Spring and summer have been great for walking labyrinths. Catch up with what has happened at the Phoenix Harmony Labyrinth since snowmelt. On your travels check out The Labyrinth Locator to find labyrinths along your path. Read more on the wonderment tab of Winding Pathways.
The subtleties of walking a labyrinth in fresh snow or in the dark have not been lost on me. Muscle memory, night vision, and simple observation help navigate the terrain when obvious landmarks are obscure.
Muscle memory helps find the path in the dark.
Before the snow fell, when I walk the labyrinth in the dark, the memory of the path, familiarity with the number of steps to a turn, and the various plant heights help me navigate. The funny little statues and boulders along the way form the boundaries. Lights from passing cars not only illuminate the path briefly and also wreck night vision. So, counting steps and simply being aware of where I am on the labyrinth help keep me on the path.
With snow on the ground, the snowshoes make terrific “pat down” equipment and after a few times walking is easy. So, until a new snow, I can just wear boots. Stay on the beaten path or find myself “post-holing” through deep snow.
The brilliance of a sunny day can be confusing, so after a fresh snowfall, I look for the burned stems of plants and the slight depression of past walks as guides. And, how the drifted snow reveals a different texture is fascinating.
Odd marks in the snow capture my attention. Little holes that appear from nowhere, then tiny tracks of a rodent, then another little hole where it dropped back in the security and relative warmth of the snow tunnels.
The fate of the incautious rodent is evident where tracks suddenly disappear with telltale feather strokes on the snow. Whoooo’s for lunch?
Walking the labyrinth in winter brings its own rewards.
On a lovely late summer day, the Yoga classes from PCI and Toula Yoga, led by Lisa Hanigan and Cyndy Logue, picnicked and walked the Phoenix Harmony Labyrinth. After I shared a brief introduction and overview of labyrinths, each woman began her walk. Each rang the portal bell and started her journey as I held space. Some were hesitant until they realized the path was clear. Others boldly set out. Energy built as they connected with themselves and the labyrinth.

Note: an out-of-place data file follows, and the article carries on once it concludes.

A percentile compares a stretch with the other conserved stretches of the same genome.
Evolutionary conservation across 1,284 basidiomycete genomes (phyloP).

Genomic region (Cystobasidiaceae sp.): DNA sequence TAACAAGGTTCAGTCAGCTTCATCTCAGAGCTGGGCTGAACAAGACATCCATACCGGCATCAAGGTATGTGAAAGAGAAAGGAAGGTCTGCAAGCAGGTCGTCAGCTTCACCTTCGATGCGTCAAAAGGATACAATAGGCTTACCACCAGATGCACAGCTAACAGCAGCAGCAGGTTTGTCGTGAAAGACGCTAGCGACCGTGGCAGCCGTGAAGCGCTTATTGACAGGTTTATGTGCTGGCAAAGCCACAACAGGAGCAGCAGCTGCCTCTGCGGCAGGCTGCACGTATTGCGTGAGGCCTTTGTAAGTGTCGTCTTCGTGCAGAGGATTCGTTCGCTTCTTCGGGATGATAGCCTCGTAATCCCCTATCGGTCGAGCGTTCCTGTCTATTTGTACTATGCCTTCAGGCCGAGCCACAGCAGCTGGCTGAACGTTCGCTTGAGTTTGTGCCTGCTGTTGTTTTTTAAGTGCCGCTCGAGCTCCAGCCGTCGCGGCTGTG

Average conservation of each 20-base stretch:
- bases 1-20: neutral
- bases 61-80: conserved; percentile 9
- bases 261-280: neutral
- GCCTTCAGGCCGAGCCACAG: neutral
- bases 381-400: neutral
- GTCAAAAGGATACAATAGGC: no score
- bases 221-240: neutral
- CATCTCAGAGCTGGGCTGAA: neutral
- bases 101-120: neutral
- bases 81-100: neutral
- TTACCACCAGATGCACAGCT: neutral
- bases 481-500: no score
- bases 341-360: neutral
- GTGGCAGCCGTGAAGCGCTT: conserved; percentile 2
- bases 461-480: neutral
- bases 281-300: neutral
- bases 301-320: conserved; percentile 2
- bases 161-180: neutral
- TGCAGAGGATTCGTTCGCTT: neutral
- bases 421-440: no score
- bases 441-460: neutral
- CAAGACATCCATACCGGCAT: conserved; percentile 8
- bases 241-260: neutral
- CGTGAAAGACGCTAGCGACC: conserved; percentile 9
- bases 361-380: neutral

Before the women walked I had opened the space and measured the energy which was low. Toward the end and after all had left the labyrinth, I measured the energy again before closing the labyrinth. The rods whirled over 200 times! Interesting to me was that the dowsing rods responded differently as the women moved through and out of the labyrinth, sometimes swinging slowly and other times quickly.
The pilgrims were quiet as they rang the bell and left the labyrinth, then on the porch steps, they began to chat as they worked finger labyrinths.
Following are some observations and pictures from our day.
Wendy, who has been strong for a sister with health concerns, experienced “spontaneous tears that stopped when I left the labyrinth.” Barb felt a “tranquility I don’t’ find in my ordinary day.” Lisa had a “deep connection with nature” and Rose Mary added to that observation remarking on the “warm peace with all.” One pilgrim simply gave a big hug as she left with tears in her eyes. Another gently stroked plants with the turkey feather as she moved along each section of the path. Each expressed gratitude for the experience.
Cyndy penned, “My experience today was very different from the first walk in Muscatine. As I reflect back on the first walk, I think I felt such intense energy that day because that is what I needed. I had given so much of my energy away, both mentally, physically and emotionally, that I needed to recharge. I needed to trust my own intuition. It was about taking time for me, meeting new people and hearing their story. “A mind that is stretched by a new experience can never go back to its old dimensions.” (Oliver Wendall Holmes Jr)
“Today’s walk was about connecting with nature and being present. Taking time to notice: the ants, bees, flowers and emerging cicadas adhered to the side of the bench. It was about feeling the breeze and warmth of the sun, and just being in that moment and enjoying it. It was also about sharing the gift of this experience with others. “In the end, you always go back to the people that were there in the beginning.” This is so fitting for me, as my personal journey began in Lisa’s yoga class and has grown exponentially. I learn new things about myself daily. “The only journey is the journey within.” (Rainer Maria Rilke)
“Today the two yoga groups became one in spirit. I’m thankful every day for the wonderful souls I’ve met on my journey of life!
“Thank you for another great adventure!”
Members of Wednesday and Friday’s Yoga Classes gather to walk the labyrinth.